99 Clojure Problems (5-6)

Clojure’s been strange so far. After tinkering in F# for the last couple months, it seems like functional programming should be easier by now.

Reverse and palindrome were easy enough, though.

```; P05 (*) Reverse a list.
; clojure already has a (reverse l)
(defn s99_reverse [l]
(loop [remain l
curr '()]
tail (rest remain)]

; P06 (*) Find out whether a list is a palindrome.
(defn isPalindrome [l] (= l (reverse l)))```

I’m slowly getting my brain around the lisp like syntax, but it appears that some of the idioms are different. I’ll discuss this more when I get to the next set.

4 Replies to “99 Clojure Problems (5-6)”

1. The way you are defining inner functions is probably doing something you aren’t expecting. Currently that inner method would be available at the outer scope.

Here is an example at the repl:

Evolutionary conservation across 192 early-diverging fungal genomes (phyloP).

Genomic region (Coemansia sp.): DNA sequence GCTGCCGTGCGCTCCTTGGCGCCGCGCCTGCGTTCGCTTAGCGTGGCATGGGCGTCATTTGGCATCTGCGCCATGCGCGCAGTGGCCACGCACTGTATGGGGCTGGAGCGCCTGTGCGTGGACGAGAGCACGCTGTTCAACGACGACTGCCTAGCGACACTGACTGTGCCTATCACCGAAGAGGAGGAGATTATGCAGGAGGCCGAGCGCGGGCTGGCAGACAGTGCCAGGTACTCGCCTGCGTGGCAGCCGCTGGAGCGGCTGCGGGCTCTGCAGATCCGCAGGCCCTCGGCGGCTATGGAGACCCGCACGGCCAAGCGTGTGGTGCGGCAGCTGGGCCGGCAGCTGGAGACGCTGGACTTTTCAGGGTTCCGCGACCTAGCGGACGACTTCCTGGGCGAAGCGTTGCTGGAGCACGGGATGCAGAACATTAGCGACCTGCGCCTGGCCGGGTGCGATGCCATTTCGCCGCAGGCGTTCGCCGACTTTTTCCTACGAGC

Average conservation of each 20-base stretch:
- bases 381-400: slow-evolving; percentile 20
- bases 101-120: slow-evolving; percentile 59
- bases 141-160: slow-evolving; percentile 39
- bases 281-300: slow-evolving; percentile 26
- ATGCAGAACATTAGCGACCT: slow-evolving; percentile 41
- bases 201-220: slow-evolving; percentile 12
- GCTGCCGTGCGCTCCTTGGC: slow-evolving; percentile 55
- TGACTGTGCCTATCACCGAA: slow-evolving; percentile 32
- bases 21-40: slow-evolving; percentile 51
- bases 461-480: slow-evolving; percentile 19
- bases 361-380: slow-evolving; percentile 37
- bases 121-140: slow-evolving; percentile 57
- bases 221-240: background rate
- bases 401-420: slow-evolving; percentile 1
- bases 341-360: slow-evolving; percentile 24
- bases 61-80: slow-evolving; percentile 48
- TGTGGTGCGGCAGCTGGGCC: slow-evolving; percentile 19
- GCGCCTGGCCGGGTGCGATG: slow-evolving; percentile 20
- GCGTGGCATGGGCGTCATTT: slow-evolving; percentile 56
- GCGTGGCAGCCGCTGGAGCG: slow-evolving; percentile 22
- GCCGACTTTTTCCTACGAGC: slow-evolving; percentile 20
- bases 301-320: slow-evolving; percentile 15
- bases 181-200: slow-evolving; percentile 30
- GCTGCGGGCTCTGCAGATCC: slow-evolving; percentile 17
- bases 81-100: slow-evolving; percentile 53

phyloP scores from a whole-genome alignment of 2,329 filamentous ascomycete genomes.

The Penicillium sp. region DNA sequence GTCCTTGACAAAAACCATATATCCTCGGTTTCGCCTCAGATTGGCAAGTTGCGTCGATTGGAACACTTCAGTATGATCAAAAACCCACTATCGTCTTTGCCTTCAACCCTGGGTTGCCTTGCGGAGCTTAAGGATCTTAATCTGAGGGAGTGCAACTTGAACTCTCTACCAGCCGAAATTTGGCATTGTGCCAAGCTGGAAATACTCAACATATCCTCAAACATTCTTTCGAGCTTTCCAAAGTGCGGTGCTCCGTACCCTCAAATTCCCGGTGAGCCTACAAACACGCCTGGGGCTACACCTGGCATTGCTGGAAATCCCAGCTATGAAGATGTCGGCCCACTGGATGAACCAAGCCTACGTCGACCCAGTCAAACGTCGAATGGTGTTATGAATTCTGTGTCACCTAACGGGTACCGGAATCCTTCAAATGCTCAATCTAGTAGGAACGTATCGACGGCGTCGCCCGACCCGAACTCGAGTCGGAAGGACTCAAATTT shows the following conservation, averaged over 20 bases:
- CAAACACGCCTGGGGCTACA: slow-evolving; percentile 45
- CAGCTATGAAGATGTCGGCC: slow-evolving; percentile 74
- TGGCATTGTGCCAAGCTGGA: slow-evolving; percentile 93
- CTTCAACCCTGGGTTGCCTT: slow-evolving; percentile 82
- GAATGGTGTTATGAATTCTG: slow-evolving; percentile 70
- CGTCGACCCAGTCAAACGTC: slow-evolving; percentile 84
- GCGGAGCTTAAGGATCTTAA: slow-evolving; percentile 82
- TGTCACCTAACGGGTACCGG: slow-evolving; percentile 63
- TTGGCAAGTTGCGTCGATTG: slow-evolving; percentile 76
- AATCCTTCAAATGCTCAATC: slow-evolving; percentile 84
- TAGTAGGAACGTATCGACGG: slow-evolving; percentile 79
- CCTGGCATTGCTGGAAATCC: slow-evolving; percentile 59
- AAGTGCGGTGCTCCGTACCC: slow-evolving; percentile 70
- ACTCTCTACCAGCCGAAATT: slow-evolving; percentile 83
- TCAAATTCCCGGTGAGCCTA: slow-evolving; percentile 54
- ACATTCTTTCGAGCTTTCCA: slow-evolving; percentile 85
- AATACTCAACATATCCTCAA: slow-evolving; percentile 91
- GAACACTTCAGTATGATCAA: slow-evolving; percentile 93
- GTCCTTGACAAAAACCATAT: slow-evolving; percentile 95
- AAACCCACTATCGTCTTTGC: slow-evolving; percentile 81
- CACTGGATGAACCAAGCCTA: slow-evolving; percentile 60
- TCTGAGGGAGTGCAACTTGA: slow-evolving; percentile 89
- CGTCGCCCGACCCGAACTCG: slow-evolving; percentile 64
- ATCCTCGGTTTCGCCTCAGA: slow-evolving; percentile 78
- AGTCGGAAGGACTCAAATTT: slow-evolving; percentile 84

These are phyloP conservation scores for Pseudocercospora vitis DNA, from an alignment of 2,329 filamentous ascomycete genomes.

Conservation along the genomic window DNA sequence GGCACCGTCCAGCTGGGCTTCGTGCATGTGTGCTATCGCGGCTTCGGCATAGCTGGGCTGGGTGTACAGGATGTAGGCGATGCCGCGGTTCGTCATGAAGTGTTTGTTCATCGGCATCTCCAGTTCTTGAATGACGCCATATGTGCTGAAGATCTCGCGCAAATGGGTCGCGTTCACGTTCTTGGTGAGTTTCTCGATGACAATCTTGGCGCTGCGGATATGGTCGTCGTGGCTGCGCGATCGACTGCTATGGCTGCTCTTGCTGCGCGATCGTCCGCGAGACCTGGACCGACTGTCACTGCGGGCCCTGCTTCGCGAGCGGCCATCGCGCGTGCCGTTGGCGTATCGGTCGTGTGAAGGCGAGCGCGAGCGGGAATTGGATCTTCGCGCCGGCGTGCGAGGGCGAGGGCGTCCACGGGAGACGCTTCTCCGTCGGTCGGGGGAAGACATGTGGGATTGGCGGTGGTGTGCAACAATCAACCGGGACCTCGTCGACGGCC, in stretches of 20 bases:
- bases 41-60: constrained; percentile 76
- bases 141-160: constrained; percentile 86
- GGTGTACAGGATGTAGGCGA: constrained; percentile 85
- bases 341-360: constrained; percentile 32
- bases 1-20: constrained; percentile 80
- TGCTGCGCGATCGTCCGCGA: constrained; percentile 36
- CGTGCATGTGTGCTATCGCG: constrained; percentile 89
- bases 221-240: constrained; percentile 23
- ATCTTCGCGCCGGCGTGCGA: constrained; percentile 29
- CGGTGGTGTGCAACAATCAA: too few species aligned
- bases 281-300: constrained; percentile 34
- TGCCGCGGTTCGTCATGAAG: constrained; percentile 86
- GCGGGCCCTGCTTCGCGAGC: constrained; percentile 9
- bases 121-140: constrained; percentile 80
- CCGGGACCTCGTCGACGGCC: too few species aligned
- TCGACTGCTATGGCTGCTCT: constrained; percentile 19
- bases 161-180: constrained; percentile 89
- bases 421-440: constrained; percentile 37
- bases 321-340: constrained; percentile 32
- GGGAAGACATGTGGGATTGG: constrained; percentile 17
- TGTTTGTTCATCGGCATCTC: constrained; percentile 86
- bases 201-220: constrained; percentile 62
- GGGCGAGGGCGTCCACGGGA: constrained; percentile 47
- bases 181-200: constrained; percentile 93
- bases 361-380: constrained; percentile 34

```user=&gt; (defn example [a b]
(defn sum [x y]
(+ x y))
(sum a b))
#'user/example
user=&gt; (example 1 2)
3
user=&gt; (sum 1 2)
3```

You’ll probably want to look up the letfn and loop constructs.

2. Thanks! You definitely helped me crack the “mystery” of the loop construct and the let construct for me. I think I’m back on the right track.

3. Hello

4. You will eventually learn about conj (if you haven’t already) which puts something onto the beginning of a list. If you take that with the function reduce, you can conj everything from a list onto the beginning of an empty list.

(defn reverse [coll] (reduce conj () coll))

you’ll also find out that this is the way clojure’s reverse is written. that is the best source for understanding clojure. much of clojure is written in clojure, so reading through the source is a fantastic learning tool.